I awoke at about 3:00 AM on the morning of July 21, 1996 at my home in Arlington, Texas. I had been watching the persistent northwesterly flow that had set up over the Central Plains for days. I had interviews scheduled the next day, on the 22nd, in Colorado for my newest documentary.
I wanted to leave early in hopes of getting a good chase in along the way. The early morning SPC severe weather is the first product I usually look at on an expected chase day as it gives a good summary of both existing and forecasted parameters. Unfortunately, the early morning outlook did not place my preferred chase area (Northwest Kansas) in a risk area. I then pulled down surface data and forecasted winds. They indicated weak upslope flow and good moisture in the Goodland area.
Forecasted winds at 18,000 feet for 00Z indicated northwesterly flow at around 35 to 40 kts. Finally, I accessed the early morning Goodland forecast discussion which mentioned a possibility of afternoon convection forming along a local “pseudo drylinejust east of Goodland. I departed Arlington for Northwest Kansas via 1-35 and I-70 around 7:00 AM. My chase partner and fellow producer, Kurt Ugland, and I reached the Oakley area a little after 4:00 PM CDT just in time to see towers go up in the bright sun. Winds were out of the east-southeast at about 10-15 kts. The air was warm and moist.
Soon, two small, dark storm bases formed to our west-northwest and northwest. A small lowering dipped down from the southern storm just as a severe thunderstorm was issued for it over weather radio. But the main updraft tower on the northern storm near Colby looked more impressive and its dark, rain-free base was growing. Suddenly, a small, sharp funnel dipped down. Within a minute, the funnel had reached the ground. “Tornadoon the ground!,” I exclaimed to Kurt We raced north on U.S. Highway 83 and then west on U.S. Highway 24 toward Colby. We were afforded an excellent view of the tornado as the storm was low-precip and very well back-lit. The hose-shaped funnel snaked lazily over the flat Kansas farmland as it kicked dust halfway to storm base. According to reports over HAM, the tornado was moving south at only 5 mph. Interestingly, as we passed motorists on Highway 24, we observed that they seemed either unaware or uninterested in the tornado just to the northwest. They were simply going about their daily business in a relaxed manner.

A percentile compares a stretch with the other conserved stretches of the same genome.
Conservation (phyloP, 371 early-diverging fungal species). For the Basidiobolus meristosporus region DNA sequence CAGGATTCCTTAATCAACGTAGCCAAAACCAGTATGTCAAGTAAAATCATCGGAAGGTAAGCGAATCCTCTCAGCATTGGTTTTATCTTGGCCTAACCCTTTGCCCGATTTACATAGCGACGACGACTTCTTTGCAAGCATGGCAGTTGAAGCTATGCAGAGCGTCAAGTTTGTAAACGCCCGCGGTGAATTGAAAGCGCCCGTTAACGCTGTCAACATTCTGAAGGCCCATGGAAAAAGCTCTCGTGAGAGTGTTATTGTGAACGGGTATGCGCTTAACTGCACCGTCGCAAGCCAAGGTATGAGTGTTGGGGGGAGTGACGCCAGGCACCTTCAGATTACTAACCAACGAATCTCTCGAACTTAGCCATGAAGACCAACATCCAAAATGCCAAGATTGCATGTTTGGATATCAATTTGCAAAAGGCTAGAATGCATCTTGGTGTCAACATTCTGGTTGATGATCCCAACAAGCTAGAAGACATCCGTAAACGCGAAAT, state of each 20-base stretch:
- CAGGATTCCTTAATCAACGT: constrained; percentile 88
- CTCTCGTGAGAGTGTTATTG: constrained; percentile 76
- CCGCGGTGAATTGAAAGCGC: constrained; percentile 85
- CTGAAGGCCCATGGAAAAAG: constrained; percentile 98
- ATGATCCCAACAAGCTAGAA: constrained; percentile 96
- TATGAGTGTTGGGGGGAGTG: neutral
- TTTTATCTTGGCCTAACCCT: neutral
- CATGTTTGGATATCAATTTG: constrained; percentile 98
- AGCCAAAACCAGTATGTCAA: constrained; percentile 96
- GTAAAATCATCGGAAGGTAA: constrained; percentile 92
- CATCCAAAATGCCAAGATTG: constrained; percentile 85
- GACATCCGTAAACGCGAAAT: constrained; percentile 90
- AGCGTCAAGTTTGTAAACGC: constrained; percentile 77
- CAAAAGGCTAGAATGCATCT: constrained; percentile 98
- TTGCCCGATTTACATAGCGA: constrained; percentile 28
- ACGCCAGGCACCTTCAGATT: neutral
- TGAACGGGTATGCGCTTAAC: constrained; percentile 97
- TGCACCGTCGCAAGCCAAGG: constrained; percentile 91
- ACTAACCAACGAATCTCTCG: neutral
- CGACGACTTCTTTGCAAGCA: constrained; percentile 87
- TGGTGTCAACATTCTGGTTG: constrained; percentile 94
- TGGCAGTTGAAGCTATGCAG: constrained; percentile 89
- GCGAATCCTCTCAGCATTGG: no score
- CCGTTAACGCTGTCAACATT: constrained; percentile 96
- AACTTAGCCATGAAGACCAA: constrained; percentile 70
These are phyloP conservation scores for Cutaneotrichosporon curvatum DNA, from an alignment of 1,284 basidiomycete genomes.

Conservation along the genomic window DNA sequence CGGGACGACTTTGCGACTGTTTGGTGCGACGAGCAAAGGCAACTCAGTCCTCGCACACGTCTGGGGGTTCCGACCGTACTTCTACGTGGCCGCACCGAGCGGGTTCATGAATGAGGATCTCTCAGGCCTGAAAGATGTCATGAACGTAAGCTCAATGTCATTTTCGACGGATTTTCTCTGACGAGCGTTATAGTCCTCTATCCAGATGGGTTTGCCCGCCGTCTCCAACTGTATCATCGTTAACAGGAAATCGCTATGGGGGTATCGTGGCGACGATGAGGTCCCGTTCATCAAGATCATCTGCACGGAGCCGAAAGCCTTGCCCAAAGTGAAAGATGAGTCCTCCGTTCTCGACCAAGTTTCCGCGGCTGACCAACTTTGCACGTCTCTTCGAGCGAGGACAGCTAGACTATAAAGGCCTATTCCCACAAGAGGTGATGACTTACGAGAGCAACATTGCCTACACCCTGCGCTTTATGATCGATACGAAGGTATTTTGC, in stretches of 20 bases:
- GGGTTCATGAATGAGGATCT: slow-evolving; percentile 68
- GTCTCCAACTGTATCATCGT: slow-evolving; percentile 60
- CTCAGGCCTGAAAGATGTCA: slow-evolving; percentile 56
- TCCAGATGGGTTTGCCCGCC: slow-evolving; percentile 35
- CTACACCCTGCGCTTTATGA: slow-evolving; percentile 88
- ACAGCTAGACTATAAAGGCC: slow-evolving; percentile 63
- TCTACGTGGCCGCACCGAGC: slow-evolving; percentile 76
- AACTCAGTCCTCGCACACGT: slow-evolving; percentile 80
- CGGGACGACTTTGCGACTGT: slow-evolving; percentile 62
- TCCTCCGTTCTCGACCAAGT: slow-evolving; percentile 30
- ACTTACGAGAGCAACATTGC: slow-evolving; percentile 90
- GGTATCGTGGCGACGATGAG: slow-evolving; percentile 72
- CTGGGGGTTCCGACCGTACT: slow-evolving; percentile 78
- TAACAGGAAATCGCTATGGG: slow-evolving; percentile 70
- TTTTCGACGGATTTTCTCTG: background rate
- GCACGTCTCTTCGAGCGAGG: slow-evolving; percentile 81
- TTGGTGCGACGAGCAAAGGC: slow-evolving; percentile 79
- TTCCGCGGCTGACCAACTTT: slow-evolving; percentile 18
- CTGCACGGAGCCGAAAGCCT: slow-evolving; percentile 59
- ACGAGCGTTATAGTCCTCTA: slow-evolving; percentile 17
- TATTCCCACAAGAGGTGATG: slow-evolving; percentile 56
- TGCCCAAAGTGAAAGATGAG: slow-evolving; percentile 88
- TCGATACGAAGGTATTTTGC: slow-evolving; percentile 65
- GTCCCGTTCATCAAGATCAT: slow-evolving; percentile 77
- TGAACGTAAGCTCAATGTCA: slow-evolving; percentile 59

Finally, we pulled to within a mile east of the tornado, or about 3 miles northeast of Colby. At that moment, the tornado roped out leaving behind a ghost-like plume of brown dust suspended three or four hundred feet above an open field. Looking straight up, we could see the entire storm spinning rapidly. The base, by this time, was quite small and was more like a large wall cloud in size. The storm quickly fell apart as we waited for another touchdown. Hard storm towers were observed to the south. We headed that direction and intercepted several ground-hugging wall clouds, tennis ball hail and a warm, 80 kt rear flank downdraft gust south of Monument. Not a bad chase for late July in Kansas!
A summertime tornado kicks up dust 3 miles northeast of Colby, Kansas on July 21, 1996. The small supercell formed on a dryline beneath moderate northwesterly flow aloft. It moved very slowly southward at about 5 mph. Persistent storm-scale rotation was evident in form and through an observation from below storm base. Pictures from video by Martin Lisius and Kurt Ugland.
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